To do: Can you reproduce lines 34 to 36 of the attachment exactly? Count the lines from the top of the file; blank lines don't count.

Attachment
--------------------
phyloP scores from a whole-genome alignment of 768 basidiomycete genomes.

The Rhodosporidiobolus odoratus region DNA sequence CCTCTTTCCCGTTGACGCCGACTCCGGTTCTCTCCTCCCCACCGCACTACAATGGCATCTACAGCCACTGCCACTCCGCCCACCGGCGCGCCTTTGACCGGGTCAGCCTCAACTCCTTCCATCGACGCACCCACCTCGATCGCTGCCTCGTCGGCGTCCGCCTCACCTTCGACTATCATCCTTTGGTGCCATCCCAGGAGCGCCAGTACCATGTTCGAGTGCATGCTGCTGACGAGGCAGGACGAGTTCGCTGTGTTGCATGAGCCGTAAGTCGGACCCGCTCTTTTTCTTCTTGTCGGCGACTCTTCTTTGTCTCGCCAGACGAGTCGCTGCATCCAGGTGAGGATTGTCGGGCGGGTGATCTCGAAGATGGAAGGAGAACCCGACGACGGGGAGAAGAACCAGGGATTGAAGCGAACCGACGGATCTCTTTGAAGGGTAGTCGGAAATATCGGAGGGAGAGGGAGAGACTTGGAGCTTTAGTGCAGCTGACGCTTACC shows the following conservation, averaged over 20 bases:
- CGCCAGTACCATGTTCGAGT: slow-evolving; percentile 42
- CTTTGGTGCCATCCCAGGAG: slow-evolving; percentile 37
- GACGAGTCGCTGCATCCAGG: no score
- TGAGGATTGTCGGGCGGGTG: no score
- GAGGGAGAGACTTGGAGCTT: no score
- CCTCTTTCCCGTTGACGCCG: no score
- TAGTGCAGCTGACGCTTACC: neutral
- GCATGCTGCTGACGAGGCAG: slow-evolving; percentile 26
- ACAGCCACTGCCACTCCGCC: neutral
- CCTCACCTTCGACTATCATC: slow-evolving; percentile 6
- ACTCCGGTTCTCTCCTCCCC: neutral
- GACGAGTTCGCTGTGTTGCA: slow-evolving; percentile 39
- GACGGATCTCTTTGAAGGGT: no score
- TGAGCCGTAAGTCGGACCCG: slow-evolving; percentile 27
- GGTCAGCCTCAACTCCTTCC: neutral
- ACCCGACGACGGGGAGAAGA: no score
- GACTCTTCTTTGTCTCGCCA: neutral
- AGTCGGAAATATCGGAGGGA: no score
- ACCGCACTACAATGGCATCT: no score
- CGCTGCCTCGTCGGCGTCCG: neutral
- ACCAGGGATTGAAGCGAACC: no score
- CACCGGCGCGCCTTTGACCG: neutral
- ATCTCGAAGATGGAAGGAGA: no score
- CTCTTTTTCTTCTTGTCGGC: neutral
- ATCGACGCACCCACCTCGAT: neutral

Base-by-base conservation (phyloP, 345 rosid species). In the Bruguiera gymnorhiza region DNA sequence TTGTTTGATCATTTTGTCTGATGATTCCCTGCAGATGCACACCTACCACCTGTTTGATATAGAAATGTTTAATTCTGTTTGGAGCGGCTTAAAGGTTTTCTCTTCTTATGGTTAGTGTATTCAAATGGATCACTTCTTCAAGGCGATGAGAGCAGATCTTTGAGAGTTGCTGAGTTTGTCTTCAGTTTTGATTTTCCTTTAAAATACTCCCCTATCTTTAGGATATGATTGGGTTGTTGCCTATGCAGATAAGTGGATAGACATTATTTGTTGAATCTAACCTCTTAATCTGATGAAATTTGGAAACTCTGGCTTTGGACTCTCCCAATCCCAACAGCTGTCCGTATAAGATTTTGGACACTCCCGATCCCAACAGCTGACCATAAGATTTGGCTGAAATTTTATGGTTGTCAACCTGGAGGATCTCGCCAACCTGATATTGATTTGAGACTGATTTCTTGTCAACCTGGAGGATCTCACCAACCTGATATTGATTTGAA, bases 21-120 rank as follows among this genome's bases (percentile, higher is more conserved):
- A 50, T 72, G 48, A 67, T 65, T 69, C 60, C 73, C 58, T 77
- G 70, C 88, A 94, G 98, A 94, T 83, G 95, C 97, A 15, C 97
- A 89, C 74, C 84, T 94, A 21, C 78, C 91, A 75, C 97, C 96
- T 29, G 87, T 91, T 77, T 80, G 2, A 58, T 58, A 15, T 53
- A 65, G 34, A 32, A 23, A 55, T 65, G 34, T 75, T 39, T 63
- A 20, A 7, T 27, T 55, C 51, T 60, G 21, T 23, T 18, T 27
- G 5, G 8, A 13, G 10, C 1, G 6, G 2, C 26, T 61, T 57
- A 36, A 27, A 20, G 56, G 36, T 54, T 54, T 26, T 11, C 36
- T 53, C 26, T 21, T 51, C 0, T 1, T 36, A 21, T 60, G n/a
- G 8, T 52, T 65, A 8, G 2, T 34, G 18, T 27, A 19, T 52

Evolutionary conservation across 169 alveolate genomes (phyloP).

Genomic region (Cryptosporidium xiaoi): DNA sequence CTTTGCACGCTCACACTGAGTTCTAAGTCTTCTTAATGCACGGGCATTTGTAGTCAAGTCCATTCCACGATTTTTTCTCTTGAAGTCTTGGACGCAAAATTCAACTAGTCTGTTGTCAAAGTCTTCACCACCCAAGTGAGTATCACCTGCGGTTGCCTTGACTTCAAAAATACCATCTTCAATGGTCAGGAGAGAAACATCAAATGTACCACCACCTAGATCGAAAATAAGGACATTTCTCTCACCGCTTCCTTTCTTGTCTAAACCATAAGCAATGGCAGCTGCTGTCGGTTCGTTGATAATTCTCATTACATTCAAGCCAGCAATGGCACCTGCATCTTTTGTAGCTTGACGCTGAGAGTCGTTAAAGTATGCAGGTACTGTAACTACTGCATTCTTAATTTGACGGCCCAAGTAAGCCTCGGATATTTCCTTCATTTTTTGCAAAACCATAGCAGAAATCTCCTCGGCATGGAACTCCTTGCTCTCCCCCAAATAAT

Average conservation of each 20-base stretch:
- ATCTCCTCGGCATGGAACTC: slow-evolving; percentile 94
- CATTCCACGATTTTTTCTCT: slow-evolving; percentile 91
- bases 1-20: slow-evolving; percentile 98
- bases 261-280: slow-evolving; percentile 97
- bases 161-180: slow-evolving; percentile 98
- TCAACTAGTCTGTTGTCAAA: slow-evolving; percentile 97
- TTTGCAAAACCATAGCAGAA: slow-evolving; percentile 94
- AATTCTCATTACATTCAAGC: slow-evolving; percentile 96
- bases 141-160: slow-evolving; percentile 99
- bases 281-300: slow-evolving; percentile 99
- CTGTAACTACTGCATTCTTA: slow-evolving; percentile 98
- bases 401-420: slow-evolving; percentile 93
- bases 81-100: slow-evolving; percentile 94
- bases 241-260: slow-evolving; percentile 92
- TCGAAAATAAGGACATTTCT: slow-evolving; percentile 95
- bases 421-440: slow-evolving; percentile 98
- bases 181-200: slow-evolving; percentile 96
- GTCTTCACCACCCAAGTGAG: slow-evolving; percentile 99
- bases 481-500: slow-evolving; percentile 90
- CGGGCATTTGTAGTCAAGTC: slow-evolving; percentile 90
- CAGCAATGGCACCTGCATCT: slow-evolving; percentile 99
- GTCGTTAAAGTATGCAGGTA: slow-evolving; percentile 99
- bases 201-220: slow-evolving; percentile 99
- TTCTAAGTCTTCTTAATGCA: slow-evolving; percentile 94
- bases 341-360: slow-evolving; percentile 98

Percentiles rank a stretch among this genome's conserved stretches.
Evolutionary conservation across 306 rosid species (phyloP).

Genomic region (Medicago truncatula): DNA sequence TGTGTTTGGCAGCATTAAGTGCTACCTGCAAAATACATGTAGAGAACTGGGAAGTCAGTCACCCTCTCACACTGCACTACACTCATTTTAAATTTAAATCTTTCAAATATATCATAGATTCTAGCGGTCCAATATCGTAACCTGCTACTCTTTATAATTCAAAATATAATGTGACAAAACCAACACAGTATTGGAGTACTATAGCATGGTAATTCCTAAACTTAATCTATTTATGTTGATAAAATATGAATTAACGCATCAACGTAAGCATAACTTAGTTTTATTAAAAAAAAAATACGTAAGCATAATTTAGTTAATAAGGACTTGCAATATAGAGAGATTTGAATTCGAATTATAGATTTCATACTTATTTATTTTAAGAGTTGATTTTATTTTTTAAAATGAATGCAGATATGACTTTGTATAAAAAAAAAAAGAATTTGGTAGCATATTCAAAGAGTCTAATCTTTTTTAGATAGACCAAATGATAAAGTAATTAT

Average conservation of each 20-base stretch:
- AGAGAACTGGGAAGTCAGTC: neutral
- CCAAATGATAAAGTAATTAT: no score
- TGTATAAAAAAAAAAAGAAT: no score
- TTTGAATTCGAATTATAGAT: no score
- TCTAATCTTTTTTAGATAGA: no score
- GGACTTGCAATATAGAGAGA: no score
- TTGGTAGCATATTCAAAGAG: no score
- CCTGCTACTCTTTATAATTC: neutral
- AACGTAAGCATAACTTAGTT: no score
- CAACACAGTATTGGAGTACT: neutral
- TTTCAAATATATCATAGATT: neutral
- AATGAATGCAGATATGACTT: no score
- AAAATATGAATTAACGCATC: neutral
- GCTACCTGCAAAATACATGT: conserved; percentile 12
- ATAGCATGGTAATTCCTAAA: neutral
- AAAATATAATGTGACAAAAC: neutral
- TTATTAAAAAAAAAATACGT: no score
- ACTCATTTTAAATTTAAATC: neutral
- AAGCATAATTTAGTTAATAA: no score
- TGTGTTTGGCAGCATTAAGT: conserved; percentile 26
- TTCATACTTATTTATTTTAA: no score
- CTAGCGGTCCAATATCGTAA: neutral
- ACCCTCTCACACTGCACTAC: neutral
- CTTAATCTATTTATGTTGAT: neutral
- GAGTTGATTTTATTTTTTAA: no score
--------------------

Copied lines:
- A 20, A 7, T 27, T 55, C 51, T 60, G 21, T 23, T 18, T 27
- G 5, G 8, A 13, G 10, C 1, G 6, G 2, C 26, T 61, T 57
- A 36, A 27, A 20, G 56, G 36, T 54, T 54, T 26, T 11, C 36